Despite the two governments’ sharp political differences, West Germany subsidizes the East German economy by about $1.5 billion a year through such measures as payments for the use and maintenance of access roads to East Berlin and through hard currency sent by West Germans to family members in the East. Now, the West German government is pressing for aid and co-operation projects with other Eastern Bloc nations. West German trade with the East remains at only two per cent of its trade with the West, but Eastern Europe retains historical allure for Germany, which dominated central Europe until Hitler’s regime collapsed in 1945. “Hitler tried to master the region militarily and failed,” one West German analyst said in a recent interview. “To put it cynically, we can do it economically now.”

West Germany’s enthusiasm for the reform process in the East has aroused fears among some Western analysts that it might slip away from NATO toward a neutral position between the superpowers. It has also renewed debate over a possible reunification of the two German states. Most serious observers, especially

those in West Germany itself, dismiss both concerns as groundless. “We should not be too excited by every little move eastward by the Germans,” says Gregory Treverton, a specialist on German affairs with the Council on Foreign Relations in New York City. “The Common Market will keep them in place.” Aim: And while West German politicians ritually maintain that reunification with East Germany is their country’s eventual aim, that is unlikely to happen in the foreseeable future. In fact, it seems more realistic to expect that the two Germanies will multiply their contacts and gradually draw closer together in a kind of new association that would avoid arousing traditional European fears of a united Germany. Said David Fouquet, European editor of the London-based Jane’s Defence Weekly: “The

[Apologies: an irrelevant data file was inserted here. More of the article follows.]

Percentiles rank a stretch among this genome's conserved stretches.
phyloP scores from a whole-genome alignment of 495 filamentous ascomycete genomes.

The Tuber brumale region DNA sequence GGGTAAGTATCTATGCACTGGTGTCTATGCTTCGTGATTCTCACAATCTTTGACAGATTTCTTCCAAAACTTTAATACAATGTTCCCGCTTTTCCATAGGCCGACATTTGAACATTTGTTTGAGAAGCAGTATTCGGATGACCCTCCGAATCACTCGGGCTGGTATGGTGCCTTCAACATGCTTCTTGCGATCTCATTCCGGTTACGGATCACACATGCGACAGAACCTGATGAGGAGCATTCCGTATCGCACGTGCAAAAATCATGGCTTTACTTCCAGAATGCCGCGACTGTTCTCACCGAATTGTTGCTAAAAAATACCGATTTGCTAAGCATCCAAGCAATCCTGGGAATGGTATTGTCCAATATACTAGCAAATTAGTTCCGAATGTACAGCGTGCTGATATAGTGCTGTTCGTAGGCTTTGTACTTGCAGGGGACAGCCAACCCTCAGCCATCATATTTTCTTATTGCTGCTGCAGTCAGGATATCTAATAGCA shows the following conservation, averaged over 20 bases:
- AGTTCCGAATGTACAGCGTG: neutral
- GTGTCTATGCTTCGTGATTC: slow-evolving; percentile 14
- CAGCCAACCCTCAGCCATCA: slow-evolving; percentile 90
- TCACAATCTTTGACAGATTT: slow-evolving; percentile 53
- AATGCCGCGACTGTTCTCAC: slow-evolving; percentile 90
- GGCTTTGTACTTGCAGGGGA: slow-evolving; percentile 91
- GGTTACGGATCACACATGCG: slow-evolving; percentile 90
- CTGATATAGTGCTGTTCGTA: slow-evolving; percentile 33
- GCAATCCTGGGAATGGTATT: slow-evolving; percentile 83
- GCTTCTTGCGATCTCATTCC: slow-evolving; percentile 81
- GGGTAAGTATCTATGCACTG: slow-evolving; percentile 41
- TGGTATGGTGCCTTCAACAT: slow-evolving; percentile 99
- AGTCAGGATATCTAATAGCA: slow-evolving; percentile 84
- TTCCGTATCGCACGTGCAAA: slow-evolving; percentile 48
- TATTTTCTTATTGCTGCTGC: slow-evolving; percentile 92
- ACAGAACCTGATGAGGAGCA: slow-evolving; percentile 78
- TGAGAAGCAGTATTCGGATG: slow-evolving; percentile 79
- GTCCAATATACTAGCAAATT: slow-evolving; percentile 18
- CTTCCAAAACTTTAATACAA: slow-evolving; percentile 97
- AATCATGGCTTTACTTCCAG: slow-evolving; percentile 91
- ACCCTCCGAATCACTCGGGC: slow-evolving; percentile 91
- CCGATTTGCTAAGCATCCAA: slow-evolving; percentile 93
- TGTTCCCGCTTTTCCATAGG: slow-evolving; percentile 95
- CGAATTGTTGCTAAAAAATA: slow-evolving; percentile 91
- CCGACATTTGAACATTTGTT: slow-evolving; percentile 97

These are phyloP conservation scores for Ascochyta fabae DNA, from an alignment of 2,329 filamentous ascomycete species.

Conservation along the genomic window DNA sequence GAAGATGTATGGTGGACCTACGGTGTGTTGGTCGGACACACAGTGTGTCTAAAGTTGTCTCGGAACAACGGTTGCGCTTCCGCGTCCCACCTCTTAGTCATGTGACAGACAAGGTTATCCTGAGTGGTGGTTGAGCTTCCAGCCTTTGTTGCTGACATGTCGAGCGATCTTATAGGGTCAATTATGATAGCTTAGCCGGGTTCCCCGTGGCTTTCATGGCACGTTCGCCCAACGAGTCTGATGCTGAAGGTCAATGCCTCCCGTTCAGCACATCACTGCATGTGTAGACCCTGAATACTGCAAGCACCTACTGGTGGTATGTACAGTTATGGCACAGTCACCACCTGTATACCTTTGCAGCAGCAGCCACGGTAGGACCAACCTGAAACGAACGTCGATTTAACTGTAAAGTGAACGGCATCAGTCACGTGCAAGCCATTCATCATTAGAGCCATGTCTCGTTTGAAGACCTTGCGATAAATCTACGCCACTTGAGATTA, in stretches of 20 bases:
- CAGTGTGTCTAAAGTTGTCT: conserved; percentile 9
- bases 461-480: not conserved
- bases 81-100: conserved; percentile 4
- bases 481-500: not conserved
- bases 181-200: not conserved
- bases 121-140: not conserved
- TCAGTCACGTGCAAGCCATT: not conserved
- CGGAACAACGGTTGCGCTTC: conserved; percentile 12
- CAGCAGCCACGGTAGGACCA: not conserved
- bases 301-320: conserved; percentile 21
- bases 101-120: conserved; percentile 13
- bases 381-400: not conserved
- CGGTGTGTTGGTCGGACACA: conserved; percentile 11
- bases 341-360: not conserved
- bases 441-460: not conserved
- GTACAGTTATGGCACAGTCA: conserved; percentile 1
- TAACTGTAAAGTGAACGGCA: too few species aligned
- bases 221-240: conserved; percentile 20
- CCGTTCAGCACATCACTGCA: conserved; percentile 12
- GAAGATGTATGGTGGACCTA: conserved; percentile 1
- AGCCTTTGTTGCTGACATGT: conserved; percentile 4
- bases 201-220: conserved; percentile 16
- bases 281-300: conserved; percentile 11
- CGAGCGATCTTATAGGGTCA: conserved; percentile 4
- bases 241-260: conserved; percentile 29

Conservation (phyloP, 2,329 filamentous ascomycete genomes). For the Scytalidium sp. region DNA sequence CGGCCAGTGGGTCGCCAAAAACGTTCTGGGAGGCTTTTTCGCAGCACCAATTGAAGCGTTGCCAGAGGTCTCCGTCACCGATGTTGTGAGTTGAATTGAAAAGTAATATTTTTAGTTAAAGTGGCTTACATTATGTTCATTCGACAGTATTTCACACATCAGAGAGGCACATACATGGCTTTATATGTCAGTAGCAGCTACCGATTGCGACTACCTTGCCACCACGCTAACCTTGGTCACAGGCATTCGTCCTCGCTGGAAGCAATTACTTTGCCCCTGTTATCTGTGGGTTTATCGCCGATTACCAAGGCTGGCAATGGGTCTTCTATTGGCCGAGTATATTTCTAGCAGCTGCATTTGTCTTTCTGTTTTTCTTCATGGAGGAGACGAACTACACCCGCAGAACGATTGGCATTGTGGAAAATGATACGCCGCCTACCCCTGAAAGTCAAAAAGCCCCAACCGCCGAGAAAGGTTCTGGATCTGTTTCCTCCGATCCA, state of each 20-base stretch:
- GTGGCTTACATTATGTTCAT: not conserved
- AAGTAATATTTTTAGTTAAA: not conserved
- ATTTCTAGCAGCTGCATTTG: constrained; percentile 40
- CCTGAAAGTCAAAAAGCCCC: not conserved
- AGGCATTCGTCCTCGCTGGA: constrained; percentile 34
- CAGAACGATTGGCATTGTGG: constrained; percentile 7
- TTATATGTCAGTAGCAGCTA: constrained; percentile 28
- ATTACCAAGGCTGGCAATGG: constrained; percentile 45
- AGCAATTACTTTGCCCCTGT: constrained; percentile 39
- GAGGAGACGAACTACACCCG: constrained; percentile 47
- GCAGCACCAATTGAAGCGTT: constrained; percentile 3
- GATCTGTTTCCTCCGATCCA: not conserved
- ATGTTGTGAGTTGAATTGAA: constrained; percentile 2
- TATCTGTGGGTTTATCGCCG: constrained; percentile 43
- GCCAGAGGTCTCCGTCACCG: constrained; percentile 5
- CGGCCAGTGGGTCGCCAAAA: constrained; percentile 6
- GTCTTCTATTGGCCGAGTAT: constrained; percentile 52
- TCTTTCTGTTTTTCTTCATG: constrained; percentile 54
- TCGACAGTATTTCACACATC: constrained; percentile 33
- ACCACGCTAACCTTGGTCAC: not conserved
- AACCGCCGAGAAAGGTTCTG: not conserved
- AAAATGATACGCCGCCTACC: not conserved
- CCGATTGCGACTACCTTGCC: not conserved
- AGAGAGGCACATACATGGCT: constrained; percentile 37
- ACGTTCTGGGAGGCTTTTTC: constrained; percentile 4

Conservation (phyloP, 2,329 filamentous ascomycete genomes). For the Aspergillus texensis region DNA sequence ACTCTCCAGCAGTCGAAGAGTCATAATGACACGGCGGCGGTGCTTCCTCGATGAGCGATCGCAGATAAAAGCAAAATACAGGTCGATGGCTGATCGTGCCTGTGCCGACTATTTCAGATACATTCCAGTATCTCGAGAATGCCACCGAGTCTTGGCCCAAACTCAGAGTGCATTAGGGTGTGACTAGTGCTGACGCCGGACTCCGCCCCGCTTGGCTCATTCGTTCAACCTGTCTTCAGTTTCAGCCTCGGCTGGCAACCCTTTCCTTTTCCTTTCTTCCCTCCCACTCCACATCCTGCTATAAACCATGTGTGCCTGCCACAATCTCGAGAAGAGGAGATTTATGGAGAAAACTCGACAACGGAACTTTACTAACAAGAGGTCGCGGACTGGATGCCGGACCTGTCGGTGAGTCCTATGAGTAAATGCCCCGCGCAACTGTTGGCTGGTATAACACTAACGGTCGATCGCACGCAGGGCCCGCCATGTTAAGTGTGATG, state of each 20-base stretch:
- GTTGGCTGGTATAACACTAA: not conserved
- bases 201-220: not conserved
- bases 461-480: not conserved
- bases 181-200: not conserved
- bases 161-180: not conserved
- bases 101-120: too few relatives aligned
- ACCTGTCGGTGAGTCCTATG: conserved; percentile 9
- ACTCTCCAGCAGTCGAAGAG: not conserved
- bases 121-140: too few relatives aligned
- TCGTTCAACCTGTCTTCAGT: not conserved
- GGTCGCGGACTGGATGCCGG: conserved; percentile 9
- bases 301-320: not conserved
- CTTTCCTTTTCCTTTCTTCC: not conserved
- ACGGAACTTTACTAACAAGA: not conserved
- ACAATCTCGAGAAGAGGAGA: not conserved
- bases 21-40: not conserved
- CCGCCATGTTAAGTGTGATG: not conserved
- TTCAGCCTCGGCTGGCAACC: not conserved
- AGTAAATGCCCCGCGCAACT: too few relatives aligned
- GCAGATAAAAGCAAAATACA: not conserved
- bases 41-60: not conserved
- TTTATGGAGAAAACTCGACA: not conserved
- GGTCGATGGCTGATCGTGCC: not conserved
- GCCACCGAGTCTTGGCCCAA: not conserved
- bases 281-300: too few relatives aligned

Germans could find a formula for it—a loose confederation or a recognition of common pinpose—that could lie easily with the rest of Europe.” In that case, even the Berlin Wall might remain—but it would become increasingly irrelevant as contacts and exchanges between the estranged halves of Germany increased. Said Klaus Haetzel, a spokesman for West Berlin’s Senate, its local government: “We don’t need theatrical calls to ‘tear down the Wall.’ We need to work toward a situation where the Wall may still be there—but it loses much of the horror that it inspires now.”

The new patterns now taking shape across

Europe give many people reason to hope that the Continent may, indeed, be able to overcome the horrors of its recent past and emerge finally from the long shadow cast by war. “It is the most interesting period in Europe since 1945,” says Dominic Lieven, a specialist in Soviet affairs at the London School of Economics. “Western Europe is coming together just as the Soviet empire is disintegrating. It is an opportunity for European statesmanship on a scale that has not existed since the war.” For millions of Europeans on both sides of the divide that still separates them, the real test will lie in just how wisely those opportunities are used.

ANDREW PHILLIPS in Berlin with WILLIAM LOWTHER in Washington, PETER LEWIS in Brussels and correspondents’ reports

WILLIAM LOWTHER

PETER LEWIS